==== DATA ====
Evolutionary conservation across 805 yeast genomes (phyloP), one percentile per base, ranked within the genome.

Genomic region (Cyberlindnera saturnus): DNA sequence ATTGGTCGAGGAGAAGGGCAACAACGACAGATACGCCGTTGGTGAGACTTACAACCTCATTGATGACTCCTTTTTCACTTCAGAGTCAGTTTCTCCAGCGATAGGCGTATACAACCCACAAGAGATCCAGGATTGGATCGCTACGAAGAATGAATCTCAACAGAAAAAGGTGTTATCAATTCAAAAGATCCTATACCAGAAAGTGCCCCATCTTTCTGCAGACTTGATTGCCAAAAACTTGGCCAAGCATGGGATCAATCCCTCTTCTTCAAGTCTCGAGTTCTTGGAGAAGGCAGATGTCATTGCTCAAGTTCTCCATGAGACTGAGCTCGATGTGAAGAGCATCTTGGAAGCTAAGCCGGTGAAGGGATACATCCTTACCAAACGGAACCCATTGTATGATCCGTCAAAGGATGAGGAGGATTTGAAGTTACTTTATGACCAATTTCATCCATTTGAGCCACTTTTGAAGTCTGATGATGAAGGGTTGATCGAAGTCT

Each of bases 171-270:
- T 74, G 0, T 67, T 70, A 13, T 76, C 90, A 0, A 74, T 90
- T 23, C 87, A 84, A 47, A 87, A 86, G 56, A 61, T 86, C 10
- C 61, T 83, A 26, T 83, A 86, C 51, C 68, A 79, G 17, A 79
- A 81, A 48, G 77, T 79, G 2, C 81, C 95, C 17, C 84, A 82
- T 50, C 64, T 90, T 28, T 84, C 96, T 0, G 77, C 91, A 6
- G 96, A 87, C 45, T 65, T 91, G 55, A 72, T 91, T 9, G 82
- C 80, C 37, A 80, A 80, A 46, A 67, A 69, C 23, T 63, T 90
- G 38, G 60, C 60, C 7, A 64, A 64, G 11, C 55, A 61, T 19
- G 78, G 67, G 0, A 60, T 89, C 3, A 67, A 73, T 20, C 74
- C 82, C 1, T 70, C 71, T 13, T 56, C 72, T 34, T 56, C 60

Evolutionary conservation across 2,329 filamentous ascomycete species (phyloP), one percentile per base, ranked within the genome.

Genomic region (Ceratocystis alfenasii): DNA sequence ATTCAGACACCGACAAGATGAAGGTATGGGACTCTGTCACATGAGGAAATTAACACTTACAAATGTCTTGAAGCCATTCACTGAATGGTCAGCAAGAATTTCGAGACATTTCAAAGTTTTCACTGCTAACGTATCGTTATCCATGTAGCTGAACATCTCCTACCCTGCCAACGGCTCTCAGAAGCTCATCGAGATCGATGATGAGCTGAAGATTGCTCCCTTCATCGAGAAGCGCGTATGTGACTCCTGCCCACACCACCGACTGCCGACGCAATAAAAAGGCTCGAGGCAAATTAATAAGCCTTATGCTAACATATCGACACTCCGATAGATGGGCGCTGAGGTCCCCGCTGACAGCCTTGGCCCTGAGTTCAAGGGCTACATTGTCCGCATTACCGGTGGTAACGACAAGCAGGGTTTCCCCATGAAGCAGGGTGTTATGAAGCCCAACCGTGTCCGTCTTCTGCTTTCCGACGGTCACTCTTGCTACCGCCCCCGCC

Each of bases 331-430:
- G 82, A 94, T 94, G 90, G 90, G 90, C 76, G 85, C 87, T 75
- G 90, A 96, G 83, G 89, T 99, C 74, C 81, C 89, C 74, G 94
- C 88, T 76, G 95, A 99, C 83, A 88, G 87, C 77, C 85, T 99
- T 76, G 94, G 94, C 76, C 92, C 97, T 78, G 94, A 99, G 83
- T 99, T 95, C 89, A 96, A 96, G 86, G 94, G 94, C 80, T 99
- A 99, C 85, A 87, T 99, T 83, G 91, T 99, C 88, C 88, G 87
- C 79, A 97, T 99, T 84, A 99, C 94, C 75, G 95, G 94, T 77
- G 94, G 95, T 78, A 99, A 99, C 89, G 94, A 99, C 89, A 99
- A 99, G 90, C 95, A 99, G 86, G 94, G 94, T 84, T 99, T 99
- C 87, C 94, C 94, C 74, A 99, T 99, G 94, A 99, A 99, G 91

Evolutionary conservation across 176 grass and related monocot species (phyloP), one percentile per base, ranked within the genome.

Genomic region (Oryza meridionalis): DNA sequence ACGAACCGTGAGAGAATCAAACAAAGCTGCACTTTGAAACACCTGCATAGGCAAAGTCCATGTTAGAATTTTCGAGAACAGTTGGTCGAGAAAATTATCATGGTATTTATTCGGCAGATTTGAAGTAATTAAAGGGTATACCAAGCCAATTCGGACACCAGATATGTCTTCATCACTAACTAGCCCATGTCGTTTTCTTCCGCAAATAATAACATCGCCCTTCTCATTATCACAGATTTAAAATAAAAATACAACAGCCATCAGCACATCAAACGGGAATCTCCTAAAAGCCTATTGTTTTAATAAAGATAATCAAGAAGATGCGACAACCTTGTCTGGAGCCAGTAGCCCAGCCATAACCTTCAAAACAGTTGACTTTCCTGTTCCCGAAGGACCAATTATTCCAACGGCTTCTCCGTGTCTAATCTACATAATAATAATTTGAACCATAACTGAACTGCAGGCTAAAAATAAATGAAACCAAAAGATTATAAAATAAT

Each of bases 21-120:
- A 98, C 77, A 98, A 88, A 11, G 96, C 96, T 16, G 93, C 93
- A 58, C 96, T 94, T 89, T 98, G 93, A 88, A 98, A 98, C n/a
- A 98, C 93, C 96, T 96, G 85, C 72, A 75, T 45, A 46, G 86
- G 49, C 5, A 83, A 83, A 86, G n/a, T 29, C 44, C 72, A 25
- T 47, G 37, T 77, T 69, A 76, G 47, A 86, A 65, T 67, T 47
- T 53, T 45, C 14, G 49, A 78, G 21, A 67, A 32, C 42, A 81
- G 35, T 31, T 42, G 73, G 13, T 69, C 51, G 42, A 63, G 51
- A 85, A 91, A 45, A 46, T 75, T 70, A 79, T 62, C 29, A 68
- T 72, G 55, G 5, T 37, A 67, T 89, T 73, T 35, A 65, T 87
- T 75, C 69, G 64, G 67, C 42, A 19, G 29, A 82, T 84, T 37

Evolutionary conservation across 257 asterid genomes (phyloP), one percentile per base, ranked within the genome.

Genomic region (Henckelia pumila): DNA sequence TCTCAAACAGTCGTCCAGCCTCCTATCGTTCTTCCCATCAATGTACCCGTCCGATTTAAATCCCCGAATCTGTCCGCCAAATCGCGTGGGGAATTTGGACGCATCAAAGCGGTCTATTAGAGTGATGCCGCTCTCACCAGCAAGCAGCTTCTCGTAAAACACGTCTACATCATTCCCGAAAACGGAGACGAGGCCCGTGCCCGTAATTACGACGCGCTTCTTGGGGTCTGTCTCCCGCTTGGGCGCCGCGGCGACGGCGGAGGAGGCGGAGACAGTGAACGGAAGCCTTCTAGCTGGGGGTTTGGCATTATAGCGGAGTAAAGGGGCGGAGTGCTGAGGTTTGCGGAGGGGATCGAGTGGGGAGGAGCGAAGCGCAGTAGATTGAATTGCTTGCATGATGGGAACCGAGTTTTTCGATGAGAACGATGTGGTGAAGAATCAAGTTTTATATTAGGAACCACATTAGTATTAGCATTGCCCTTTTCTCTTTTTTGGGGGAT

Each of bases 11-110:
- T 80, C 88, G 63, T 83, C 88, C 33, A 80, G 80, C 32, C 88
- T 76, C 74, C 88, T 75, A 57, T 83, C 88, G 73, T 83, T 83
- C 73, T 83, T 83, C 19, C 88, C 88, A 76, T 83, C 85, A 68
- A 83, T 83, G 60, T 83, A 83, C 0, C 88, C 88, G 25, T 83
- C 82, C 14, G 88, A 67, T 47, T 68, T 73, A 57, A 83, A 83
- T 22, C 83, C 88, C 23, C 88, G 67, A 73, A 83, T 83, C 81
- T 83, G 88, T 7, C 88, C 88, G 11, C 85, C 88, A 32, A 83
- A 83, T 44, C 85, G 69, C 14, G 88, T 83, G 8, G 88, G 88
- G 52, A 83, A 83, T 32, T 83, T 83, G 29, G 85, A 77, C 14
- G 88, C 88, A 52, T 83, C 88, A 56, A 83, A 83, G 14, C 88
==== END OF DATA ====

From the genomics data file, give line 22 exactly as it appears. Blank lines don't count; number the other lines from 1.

- A 99, C 85, A 87, T 99, T 83, G 91, T 99, C 88, C 88, G 87